Apr 09, 2024

CAMPBELL: Adjusting seeding rates for soybeans

Posted Apr 09, 2024 4:00 PM
written by: Stacy Campbell - Cottonwood Extension District
written by: Stacy Campbell - Cottonwood Extension District

Hopefully many growers are aware of the K-State Agronomy eUpdate that comes out weekly. If not, I would suggest you take a minute to subscribe. Simply type into your internet browser box—K-State Agronomy eUpdate and it should pull up. Once you have subscribed you will get an email each Thursday that you can click onto and read the eUpdate.

One of the articles last Thursday is on Adjusting seeding rates for soybeans. Due to space limitations I will summarize it the best I can. I would suggest though if you are a soybean grower to read the full article in the eUpdate.

Seed cost is a critical economic factor, and selecting the proper seeding rate is a key management practice. This article reviews key factors in determining optimal soybean seeding rates.

Adjusting by yield environment - identifying yield potential for each environment in your field is a good practice to use when refining the soybean seeding rate decision. A recent study by Carciochi, Ciampitti, and collaborators published in Agronomy Journal evaluated soybean yield performance in a database of hundreds of experiments across the Midwest. Seeding rates ranged from 69,000 to 271,000 seeds/a, and final plant density and seed yield data were considered for the analysis. The data was classified by yield environments as follows: Low (<60 bu/a), Medium (60-64 bu/a), and High (>64 bu/a).

Main outcomes of this study were:

· Most probable values. On average, optimum plant densities were:

o Low-yield environments: 127,000 plants/a,

o Medium-yield environments: 96,000 plants/a

o High-yield environment: 97,000 plants/a.

· Expected uncertainty. In 50% of cases, optimum plant densities ranged from:

o Low-yield environments: 109,000 - 144,000 plants/a

o Medium-yield environments: 77,000 to 114,000 plants/a, and

o High-yield environments: 76,000 to 117,000 plants/a

· In low-yield environments, the need for higher optimal plant density was not related to a low plant survival rate, but to a reduced potential growth rate per plant.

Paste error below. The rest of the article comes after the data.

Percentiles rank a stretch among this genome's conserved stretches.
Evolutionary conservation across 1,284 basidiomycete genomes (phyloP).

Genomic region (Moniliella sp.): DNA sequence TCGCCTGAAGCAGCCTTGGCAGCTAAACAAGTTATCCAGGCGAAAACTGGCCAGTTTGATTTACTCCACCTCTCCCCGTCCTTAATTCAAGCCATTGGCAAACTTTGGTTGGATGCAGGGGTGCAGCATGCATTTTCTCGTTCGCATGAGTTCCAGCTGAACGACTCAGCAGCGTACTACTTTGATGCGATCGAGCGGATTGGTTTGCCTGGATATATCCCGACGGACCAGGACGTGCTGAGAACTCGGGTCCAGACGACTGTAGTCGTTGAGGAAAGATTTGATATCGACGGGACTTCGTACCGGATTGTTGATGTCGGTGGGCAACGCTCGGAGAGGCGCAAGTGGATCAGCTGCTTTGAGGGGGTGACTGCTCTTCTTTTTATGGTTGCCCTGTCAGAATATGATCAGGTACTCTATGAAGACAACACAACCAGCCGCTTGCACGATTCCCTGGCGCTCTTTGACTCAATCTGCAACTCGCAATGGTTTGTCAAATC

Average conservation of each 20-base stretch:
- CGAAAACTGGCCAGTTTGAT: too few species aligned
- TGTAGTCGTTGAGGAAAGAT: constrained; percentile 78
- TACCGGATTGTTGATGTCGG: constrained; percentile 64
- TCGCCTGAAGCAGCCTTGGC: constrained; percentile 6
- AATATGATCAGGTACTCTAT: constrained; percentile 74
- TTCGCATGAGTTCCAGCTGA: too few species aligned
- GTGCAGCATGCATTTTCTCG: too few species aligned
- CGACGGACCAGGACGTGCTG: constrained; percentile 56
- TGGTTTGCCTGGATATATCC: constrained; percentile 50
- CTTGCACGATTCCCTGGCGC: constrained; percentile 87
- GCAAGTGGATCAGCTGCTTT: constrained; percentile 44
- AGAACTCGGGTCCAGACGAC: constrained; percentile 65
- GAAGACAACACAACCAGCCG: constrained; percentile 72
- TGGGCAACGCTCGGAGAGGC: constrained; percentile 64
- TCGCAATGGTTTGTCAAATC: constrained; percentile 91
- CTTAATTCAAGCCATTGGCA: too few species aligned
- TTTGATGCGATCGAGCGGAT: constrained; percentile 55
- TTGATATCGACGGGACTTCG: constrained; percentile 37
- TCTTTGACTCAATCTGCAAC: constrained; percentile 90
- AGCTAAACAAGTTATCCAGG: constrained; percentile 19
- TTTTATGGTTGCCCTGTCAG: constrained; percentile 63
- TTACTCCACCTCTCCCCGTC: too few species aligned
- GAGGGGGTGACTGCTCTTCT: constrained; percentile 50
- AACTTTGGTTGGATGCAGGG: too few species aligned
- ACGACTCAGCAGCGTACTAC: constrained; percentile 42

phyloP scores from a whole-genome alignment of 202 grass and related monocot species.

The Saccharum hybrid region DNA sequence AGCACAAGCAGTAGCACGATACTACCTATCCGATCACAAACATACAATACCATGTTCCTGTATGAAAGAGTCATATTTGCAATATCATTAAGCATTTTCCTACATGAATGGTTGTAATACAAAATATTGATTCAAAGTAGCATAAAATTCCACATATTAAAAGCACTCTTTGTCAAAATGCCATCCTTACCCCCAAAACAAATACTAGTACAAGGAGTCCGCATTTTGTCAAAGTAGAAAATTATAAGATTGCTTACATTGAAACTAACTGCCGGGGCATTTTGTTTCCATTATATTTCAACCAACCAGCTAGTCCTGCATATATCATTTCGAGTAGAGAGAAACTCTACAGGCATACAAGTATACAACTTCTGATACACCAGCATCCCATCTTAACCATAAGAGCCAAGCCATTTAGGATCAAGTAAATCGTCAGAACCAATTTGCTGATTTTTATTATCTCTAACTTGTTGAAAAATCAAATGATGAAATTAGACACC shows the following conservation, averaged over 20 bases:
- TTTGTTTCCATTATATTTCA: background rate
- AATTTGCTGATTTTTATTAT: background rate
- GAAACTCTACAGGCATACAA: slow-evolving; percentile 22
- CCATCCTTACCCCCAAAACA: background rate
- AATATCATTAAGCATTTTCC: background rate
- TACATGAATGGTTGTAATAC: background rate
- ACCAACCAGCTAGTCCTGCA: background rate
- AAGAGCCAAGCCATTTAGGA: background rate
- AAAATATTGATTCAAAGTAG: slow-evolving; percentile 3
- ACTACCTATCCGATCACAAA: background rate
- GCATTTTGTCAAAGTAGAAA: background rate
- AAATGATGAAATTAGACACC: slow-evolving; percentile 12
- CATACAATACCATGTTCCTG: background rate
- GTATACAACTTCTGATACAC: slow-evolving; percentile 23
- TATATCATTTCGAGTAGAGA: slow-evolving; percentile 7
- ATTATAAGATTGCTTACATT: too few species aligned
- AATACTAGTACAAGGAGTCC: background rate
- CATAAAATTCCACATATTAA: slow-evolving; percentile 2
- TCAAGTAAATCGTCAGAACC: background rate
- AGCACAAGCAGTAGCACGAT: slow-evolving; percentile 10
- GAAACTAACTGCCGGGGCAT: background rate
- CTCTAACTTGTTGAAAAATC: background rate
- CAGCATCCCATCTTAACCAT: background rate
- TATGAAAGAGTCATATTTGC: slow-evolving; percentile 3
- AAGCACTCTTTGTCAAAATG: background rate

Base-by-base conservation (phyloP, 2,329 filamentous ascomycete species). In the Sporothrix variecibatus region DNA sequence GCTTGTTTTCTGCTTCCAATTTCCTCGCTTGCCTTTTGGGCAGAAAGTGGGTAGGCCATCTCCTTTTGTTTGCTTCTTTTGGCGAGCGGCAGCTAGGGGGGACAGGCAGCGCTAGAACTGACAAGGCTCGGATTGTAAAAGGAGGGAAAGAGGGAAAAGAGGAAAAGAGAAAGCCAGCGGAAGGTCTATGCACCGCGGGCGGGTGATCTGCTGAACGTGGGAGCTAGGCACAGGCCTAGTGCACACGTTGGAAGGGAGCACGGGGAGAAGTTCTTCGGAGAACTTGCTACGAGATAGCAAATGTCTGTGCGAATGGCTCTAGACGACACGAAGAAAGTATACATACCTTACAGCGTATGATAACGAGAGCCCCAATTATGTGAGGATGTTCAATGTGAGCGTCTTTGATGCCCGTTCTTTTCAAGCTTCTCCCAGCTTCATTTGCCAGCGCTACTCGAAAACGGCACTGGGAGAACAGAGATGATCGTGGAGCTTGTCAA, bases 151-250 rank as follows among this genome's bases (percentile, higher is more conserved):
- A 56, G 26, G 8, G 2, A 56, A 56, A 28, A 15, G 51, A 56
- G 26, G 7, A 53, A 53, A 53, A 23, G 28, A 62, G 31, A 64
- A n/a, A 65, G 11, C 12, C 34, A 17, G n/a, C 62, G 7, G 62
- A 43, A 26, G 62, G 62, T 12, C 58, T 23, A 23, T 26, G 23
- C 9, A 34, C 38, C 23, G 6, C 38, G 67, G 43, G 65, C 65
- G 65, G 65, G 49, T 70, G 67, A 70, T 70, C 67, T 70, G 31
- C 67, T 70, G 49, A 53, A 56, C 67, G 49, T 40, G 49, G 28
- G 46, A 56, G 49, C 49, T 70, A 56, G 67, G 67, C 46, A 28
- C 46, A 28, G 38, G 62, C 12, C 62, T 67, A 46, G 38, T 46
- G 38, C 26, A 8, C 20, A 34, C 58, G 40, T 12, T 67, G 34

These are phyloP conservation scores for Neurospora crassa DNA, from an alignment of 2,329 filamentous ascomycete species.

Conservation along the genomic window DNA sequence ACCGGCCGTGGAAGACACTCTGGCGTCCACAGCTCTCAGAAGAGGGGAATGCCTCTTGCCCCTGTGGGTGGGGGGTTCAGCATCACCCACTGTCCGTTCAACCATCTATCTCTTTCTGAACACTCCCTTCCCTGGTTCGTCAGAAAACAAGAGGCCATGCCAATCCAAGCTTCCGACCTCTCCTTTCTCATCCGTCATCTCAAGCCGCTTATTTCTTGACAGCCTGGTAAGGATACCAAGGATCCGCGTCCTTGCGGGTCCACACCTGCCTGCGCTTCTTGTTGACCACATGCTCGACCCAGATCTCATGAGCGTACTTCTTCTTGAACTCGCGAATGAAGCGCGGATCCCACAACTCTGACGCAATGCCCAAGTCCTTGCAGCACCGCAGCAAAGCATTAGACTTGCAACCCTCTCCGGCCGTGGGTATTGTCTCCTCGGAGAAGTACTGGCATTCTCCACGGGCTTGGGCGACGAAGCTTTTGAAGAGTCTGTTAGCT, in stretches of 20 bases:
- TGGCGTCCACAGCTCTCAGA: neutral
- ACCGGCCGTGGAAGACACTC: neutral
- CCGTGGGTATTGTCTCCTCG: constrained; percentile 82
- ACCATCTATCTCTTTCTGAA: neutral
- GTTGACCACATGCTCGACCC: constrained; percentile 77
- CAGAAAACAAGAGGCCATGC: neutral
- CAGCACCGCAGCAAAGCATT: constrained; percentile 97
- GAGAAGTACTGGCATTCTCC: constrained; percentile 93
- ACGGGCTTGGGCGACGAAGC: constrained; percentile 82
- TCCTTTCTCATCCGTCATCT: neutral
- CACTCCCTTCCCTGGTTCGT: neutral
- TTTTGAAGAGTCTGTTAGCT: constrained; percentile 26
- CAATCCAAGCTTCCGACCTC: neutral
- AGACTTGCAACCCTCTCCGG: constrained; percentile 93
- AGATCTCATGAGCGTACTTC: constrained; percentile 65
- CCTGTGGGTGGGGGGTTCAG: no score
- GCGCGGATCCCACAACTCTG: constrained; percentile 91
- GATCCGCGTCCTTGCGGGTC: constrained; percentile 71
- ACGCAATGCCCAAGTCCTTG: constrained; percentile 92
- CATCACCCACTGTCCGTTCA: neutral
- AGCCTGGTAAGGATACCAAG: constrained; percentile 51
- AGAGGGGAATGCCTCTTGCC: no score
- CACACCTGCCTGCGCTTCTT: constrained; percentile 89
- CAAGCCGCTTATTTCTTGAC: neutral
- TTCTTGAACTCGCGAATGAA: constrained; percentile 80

· Another reason for the need for higher plant density in low-yield environments is that there is often less precipitation during the reproductive period in these environments, reducing the crop’s reproductive ability (reduction in yield contribution from branches).

Site-specific simulator - for site-specific management, the previous information can be used to generate prescriptions for variable rate seeding. In 2022, Kansas State University, in collaboration with the Iowa Soybeans Association, launched a free web-based simulator designed to assist farmers in implementing variable seeding rates. https://analytics.iasoybeans.com/cool-apps/SoybeanVRSsimulator/

Maintaining a fixed seeding rate for the whole field can reduce profitability compared to using a variable seeding rate, is the concluding point with more details in the full article. It goes on to explain how the profits simulation works and the interaction with other practices.

In summary, adjusting seeding rates based on plant survival rates, soil conditions, and planting dates can reduce the risk of yield and profit losses due to suboptimal densities in a low-yield environment while limiting higher seed costs due to supra-optimal densities, especially for medium and high yield environments. Soybean plant density levels above the optimal plant density increase the risk of lodging and disease development without adding a yield benefit.

If planting early, try to maximize plant survival and reduce threats to emergence by:

· Avoid planting when soil temperatures are below 60°F. If planted into soils cooler than 60°F, seedlings may eventually emerge but will have poor vigor.

· Treating seeds with fungicide and insecticide.

· Selecting varieties with resistance to soybean cyst nematode and sudden death syndrome.

Stacy Campbell is a Crop Production Extension agent in the Cottonwood District (which includes Barton and Ellis counties) for K-State Research and Extension. You can contact him by e-mail at [email protected] or by calling 785-628-9430.